An operation that is conducted to remove, from the inside of the eye, the vitreous gel is called a vitrectomy. This is necessary when there are procedures that must be done but cannot take place with the fluid in its place. The vitreous is a jelly like and clear substance that takes up about two thirds of our eyes, it is found between the lens and the retina. It is composed of over ninety percent water but also contains proteins, collagen fibers and hyaluronan.
When Is It Necessary to Have a Vitrectomy?
There are various eye conditions that require a vitrectomy, the most common ones are listed below:
- Vitreous Hemorrhage
- Primary Retinal Detachment Repair
- Diabetic Retinopathy
- PVR (Retinal Detachment with Proliferative Vitreoretinopathy
- Preretinal Membrane
- A Severe Eye Infection
- Trauma to the Eye
- A Dislocated Lens
- Macular Hole
An experienced ophthalmologist will thoroughly assess and carefully look into your condition to decide whether or not a vitrectomy will be a necessary part of your treatment process or not. Most doctors prefer using surgery as a final option.
The procedure will take place in a hospital with the use of either a local or general anaesthetic. There are three tiny opening made to the sclera and instruments which are delicate are inserted directly into the eye. With the use of vitreous cutters, scissors and forceps the vitreous gel as well as any scar tissue which is growing in the retina’s surface is removed. During the operation, a fiberoptic illuminator is used to light the interior of the eye.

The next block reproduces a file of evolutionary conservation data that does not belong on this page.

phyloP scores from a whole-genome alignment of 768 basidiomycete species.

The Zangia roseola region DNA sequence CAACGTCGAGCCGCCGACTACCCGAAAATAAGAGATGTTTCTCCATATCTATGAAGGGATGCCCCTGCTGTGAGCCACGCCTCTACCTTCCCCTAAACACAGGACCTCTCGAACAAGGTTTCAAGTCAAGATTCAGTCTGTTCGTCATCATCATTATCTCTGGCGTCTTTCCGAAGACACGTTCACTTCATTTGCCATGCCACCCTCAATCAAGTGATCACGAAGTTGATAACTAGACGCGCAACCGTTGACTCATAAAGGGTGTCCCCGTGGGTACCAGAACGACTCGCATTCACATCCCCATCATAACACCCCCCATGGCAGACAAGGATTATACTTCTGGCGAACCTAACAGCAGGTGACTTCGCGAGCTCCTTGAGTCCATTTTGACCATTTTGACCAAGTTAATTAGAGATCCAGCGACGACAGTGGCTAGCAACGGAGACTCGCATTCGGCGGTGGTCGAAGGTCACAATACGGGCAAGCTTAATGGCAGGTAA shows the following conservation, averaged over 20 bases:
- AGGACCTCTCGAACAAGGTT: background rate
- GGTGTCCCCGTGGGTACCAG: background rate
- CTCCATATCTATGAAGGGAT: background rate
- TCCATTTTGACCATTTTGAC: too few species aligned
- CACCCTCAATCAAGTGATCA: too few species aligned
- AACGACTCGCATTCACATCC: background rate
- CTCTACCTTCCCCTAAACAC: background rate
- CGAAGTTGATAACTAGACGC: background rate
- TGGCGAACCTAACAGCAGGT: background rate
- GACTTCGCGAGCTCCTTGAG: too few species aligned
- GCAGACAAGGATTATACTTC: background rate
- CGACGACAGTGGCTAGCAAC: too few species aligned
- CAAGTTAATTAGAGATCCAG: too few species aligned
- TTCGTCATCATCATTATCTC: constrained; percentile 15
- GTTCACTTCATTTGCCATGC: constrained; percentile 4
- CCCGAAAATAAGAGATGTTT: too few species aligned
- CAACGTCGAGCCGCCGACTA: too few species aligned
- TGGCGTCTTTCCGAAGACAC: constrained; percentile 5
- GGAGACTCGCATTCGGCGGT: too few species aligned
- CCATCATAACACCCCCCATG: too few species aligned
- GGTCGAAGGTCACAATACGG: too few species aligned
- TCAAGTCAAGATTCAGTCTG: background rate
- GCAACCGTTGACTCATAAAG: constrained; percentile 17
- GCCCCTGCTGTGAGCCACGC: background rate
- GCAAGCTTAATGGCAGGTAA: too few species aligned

The vitreous gel is then replaced with either air, a saline solution or gall, overtime all of these will be replaced by the eyes own fluid. The virtuous will not grown back into the eye and there is no problem with the perfect function of the eye without it. There are times when at the end of the procedure, heavy liquid or silicone oil is inserted into the vitreous cavity, at a later date this will require a second procedure to remove it. On occasion, to assist with the reattachment of the retina, a silicone band will be encircled around the eyeball.
Most of the time this is a same day operation, there are however times when a patient is required to stay overnight. After surgery, the visual recovery can vary greatly from one patient to the next, what mainly factors in is the underlying condition that required the vitrectomy in the first place as well as the substance that was inserted into vitreous cavity once the surgery was completed. Your expected recovery time is explained to you in detail by your ophthalmologist as well as long term vision quality and air travel details. Many people spend a lot of time relaxing which helps to recover from vitrectomy surgery.
Risks and Complications
With the use of modern surgical techniques, the risks associated with vitreous surgery are very small, that being said, as with any surgical procedure, there can be complications that occur on occasion. The best way to find out details on these possible risks and complications is by consulting your ophthalmologist.